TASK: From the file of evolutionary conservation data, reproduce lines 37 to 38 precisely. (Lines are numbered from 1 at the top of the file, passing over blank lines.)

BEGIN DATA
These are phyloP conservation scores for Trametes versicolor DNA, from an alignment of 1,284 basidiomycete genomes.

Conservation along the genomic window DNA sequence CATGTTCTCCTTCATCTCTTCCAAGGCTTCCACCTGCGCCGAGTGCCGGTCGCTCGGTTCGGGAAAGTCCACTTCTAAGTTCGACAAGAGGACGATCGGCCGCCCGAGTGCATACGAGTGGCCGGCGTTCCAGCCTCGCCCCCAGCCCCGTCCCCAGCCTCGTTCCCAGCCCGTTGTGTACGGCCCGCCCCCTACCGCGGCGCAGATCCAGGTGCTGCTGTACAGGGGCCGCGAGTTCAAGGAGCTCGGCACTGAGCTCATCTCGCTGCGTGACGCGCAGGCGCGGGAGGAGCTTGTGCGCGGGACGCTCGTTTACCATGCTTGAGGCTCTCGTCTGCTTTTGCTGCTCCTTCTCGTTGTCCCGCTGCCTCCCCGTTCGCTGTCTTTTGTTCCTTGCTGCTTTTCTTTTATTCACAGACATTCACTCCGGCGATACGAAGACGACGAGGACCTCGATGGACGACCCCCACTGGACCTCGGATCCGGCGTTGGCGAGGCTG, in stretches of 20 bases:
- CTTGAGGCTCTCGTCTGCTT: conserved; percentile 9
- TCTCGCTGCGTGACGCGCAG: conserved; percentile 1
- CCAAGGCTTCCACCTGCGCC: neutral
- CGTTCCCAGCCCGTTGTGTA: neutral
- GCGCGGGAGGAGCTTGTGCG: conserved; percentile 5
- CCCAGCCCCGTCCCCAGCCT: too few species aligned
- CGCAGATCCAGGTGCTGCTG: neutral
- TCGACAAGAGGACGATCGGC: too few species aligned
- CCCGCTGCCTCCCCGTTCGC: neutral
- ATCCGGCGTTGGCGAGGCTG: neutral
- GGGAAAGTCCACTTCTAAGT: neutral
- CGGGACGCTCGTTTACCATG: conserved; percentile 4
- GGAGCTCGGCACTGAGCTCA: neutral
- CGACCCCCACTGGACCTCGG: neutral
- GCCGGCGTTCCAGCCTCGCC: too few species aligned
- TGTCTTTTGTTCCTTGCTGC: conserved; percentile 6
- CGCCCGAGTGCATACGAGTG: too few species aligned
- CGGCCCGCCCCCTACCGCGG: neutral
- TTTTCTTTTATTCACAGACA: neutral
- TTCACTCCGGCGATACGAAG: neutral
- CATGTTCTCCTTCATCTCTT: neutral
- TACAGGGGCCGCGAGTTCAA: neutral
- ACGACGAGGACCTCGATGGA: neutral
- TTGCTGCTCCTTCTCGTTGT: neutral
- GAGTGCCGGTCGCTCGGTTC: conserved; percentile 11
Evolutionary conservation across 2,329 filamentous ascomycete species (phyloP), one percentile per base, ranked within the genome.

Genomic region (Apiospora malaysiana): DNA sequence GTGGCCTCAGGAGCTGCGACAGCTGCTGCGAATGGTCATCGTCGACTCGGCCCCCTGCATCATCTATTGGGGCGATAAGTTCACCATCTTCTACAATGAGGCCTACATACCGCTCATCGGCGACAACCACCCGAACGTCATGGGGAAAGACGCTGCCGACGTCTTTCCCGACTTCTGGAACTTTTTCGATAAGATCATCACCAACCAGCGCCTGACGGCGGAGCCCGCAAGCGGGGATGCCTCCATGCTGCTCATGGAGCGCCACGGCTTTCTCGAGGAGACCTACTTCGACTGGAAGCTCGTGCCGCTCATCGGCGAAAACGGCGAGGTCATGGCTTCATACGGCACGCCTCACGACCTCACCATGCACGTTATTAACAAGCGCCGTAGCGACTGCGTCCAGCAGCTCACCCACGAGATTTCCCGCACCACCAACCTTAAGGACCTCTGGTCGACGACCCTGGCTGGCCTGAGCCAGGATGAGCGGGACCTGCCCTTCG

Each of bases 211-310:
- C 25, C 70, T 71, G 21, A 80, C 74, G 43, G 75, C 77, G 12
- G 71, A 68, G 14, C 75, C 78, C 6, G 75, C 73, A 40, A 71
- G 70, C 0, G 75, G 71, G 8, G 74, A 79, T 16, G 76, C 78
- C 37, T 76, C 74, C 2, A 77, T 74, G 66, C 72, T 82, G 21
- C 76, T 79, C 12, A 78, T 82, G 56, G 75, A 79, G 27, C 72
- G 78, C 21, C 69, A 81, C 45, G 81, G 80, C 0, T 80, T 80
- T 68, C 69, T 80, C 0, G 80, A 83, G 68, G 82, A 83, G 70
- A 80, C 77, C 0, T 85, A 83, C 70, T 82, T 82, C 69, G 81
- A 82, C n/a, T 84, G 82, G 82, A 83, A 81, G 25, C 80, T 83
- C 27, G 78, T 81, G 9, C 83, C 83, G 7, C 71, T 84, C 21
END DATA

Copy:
- T 68, C 69, T 80, C 0, G 80, A 83, G 68, G 82, A 83, G 70
- A 80, C 77, C 0, T 85, A 83, C 70, T 82, T 82, C 69, G 81